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I’d consider myself a craft dabbler. I try a lot but tend to lose interest quickly, leaving many unfinished projects in my wake. My skills haven’t advanced much in any particular medium but I have an abundance of materials, tools, and very basic skills for when inspiration strikes, or a global pandemic confines you to your home. Anyway, knitting was one of the first crafts I got into and is probably the one that has produced the greatest number of unfinished projects and leftover materials. I’m not a good knitter and I have no idea how I have accumulated the amount of yarn that I have, but it’s immense, and currently bulging out of a cupboard in my living room that no one is allowed to open. There’s not enough of any one type to really make anything, so I just keep pushing that door closed, unwilling to get rid of it no matter how annoyed my husband becomes. “It might be useful for something!”, I tell him. 

When I discovered the punch needle I was immediately vindicated over my yarn hoarding because punch needle takes virtually no skills, uses up all kinds of yarn, and works up so fast that I never lose interest in a project. My daughter Eloise even has a project going  it’s that easy. So if you like the look of knitting but not the time commitment or skill required you should read on.

Punch needle is a type of embroidery needle that allows you to use yarn to make a variety of artworks, pockets, purses, pillows, toys, and rugs. The options are endless. The suggested backing for this type of embroidery is monk’s cloth but you can also use linen, wool or burlap and I’ve been experimenting with other second-hand fabrics I’ve collected over time that have a similar weave. I’ve also read that you can use fabric scraps instead of yarn to punch with but I haven’t tried that yet.

Here are a few of the pieces I’ve made using leftover yarn from my stash. Both sides look great so it’s up to the maker to decide which to display. One is more like a shag carpet, and one is flat.

If you want to try punch needle you’ll need:punch needle (I use an Oxford brand size 10 that I purchased from

    • Yarn in various colours
    • Backing material such as linen, wool, burlap, or monk’s cloth.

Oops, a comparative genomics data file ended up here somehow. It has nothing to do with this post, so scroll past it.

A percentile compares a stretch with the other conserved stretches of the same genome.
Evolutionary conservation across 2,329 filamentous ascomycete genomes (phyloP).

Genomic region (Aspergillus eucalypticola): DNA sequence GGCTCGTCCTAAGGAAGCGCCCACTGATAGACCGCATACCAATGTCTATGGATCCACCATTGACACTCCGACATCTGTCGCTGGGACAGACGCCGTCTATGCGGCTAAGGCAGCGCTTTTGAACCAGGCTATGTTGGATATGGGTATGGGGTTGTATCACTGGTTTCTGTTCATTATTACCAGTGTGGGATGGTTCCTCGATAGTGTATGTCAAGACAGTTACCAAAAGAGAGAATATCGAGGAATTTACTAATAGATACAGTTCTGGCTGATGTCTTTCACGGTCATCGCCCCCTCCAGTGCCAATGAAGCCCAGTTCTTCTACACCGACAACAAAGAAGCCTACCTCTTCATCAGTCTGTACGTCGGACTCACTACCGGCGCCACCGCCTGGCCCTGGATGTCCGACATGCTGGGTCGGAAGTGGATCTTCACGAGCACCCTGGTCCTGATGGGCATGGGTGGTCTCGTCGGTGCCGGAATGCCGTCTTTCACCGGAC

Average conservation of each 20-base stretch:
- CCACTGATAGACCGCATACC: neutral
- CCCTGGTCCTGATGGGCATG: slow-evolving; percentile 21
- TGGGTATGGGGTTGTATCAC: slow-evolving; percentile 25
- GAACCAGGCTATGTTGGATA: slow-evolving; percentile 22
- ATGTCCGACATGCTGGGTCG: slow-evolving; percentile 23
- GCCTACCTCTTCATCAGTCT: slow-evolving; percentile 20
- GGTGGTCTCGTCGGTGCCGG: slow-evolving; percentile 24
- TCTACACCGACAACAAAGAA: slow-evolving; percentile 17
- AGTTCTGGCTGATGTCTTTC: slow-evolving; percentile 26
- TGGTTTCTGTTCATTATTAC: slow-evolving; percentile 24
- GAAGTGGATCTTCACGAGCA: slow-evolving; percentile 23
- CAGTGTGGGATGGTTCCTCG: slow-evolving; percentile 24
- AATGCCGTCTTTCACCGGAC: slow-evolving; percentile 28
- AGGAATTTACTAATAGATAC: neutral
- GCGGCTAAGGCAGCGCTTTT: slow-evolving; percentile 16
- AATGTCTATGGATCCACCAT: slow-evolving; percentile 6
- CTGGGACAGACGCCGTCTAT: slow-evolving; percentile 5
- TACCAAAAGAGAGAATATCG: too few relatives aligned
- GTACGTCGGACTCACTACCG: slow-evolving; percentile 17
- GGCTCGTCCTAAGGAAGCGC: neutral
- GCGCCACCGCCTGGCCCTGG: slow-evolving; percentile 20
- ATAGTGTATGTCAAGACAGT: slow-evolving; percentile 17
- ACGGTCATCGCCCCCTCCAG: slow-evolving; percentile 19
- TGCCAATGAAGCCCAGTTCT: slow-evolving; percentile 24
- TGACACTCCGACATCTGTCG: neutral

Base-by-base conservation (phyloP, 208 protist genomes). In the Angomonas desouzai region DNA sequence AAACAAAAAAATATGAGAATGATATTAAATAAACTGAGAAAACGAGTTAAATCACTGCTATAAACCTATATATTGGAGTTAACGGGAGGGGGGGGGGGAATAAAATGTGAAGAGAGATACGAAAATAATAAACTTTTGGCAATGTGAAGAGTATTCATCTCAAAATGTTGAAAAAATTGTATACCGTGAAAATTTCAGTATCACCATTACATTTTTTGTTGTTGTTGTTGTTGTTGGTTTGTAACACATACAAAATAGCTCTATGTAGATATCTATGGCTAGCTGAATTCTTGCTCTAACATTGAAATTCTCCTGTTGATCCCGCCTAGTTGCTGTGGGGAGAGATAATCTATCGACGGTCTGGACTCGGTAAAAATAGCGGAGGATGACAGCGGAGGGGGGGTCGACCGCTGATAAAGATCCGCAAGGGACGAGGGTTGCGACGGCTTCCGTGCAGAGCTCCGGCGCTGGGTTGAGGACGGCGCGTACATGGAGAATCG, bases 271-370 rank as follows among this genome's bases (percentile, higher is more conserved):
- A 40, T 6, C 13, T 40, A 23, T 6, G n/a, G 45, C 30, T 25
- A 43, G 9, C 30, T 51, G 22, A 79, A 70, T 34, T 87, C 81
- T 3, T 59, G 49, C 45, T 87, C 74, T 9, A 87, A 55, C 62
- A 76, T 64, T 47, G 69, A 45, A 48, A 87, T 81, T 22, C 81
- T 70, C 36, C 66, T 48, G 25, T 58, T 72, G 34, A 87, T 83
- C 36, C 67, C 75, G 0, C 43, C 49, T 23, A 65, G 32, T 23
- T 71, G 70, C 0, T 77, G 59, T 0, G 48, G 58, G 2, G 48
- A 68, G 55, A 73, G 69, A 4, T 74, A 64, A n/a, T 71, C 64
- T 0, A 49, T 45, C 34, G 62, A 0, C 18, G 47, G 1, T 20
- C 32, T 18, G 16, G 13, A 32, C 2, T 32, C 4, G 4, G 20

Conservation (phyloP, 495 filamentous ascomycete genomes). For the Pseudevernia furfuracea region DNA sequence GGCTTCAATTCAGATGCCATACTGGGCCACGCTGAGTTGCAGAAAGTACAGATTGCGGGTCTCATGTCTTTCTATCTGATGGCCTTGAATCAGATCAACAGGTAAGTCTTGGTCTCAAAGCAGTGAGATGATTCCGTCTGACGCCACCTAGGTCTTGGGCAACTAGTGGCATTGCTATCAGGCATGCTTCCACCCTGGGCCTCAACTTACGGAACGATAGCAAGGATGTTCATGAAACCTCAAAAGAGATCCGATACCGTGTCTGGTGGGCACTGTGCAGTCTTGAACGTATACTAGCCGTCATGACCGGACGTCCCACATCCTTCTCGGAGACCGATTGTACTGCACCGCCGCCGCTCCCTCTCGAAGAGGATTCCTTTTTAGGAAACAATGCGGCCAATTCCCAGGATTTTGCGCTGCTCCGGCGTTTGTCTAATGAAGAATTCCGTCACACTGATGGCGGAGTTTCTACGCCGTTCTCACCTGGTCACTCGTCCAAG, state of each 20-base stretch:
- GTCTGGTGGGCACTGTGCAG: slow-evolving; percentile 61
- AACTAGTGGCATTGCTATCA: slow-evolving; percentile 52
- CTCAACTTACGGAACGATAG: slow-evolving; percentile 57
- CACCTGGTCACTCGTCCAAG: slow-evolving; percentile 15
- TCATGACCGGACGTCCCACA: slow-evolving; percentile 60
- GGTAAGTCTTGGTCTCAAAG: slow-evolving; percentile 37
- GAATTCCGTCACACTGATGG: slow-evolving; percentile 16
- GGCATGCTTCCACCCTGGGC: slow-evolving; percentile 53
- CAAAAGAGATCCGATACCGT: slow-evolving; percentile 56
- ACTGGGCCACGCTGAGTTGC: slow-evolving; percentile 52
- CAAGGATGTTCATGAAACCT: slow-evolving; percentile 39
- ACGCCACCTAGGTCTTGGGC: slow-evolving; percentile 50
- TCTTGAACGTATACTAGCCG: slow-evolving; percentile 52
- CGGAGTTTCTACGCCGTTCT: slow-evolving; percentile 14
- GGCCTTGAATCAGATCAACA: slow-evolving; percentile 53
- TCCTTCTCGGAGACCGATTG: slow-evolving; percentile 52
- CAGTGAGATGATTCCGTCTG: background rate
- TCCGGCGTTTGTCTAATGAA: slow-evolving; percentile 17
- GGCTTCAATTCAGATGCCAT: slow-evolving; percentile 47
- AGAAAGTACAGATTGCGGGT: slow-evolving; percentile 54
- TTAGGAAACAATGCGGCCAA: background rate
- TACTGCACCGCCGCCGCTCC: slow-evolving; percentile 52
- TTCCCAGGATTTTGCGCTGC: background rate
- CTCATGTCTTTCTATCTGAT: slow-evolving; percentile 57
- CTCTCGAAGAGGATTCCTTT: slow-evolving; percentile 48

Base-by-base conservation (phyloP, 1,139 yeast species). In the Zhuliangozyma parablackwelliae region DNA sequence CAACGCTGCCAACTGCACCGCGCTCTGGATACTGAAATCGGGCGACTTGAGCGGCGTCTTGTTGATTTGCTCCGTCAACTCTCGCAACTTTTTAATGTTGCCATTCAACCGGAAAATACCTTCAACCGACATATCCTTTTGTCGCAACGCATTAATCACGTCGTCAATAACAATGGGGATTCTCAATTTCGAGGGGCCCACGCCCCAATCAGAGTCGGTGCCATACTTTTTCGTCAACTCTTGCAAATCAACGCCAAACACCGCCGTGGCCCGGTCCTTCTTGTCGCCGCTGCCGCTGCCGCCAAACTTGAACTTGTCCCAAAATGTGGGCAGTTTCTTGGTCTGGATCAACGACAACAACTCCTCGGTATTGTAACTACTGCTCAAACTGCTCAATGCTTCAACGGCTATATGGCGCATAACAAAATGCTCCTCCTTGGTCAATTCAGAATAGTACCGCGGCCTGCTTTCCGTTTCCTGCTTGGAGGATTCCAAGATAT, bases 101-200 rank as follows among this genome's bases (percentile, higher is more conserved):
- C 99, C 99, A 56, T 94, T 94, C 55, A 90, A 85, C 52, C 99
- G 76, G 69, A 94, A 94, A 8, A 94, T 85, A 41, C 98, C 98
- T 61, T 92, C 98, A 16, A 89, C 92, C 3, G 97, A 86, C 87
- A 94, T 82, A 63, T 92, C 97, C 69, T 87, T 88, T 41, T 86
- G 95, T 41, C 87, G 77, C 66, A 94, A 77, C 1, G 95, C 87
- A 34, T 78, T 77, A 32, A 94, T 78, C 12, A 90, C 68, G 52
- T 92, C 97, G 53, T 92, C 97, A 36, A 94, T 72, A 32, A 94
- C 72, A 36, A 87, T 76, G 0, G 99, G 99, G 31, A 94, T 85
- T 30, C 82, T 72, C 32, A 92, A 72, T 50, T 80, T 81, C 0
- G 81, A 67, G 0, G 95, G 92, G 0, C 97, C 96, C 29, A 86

• Old wooden frame or locking embroidery hoop
    • Staple gun or tacks
    • Darning needle

Let's get started!

Step 1 – Stretch your fabric around the wooden frame until it’s taut like a drum and staple or pin it into place with tacks. This takes a bit of elbow grease and you might want to ask for a helping hand to get it as tight as you can.

Step 2 – Draw your design using a marker of any kind (it’ll get covered later).

Step 3 – Thread your punch needle with yarn of your choice and start working. Size 10 has worked for all of my remnants and you can double up the yarn if it’s too thin.

Step 4 - When you’re donetake it off your frame, roll up the raw edges, and sew them into place using a blanket stitch or for a speedier process you can just sew another material to the back using a sewing machine or hand stitch.

Check out this link for more detailed information and tutorials.

There’s also a ton of tutorials and inspiration online. My favourite is @Bookou on Instagram which is where I discovered this craft and purchased my materials when I first tried it out. 

My favourite part about punch needle is the ability to take discarded yarn and fabric scraps and make them into something beautiful. Second-hand shops and many grandmothers’ houses have remnant wool available. Wouldn’t it be great to save it from a landfill while making yourself a wonderful new throw pillow! If you give it a go, remember to let us know. 

Now, crafting isn’t everyone’s jam.  My dear friend and long-time colleague Sarah Sisko does not share my love of craft but what we do share is pandemic-induced crippling anxiety and a great desire to break free of its clutches. Sarah has found a place in her home where the fear does not follow, and that place is her kitchen. In search of a coping strategy, Sarah has found so much more. Read her story, it’s a good one.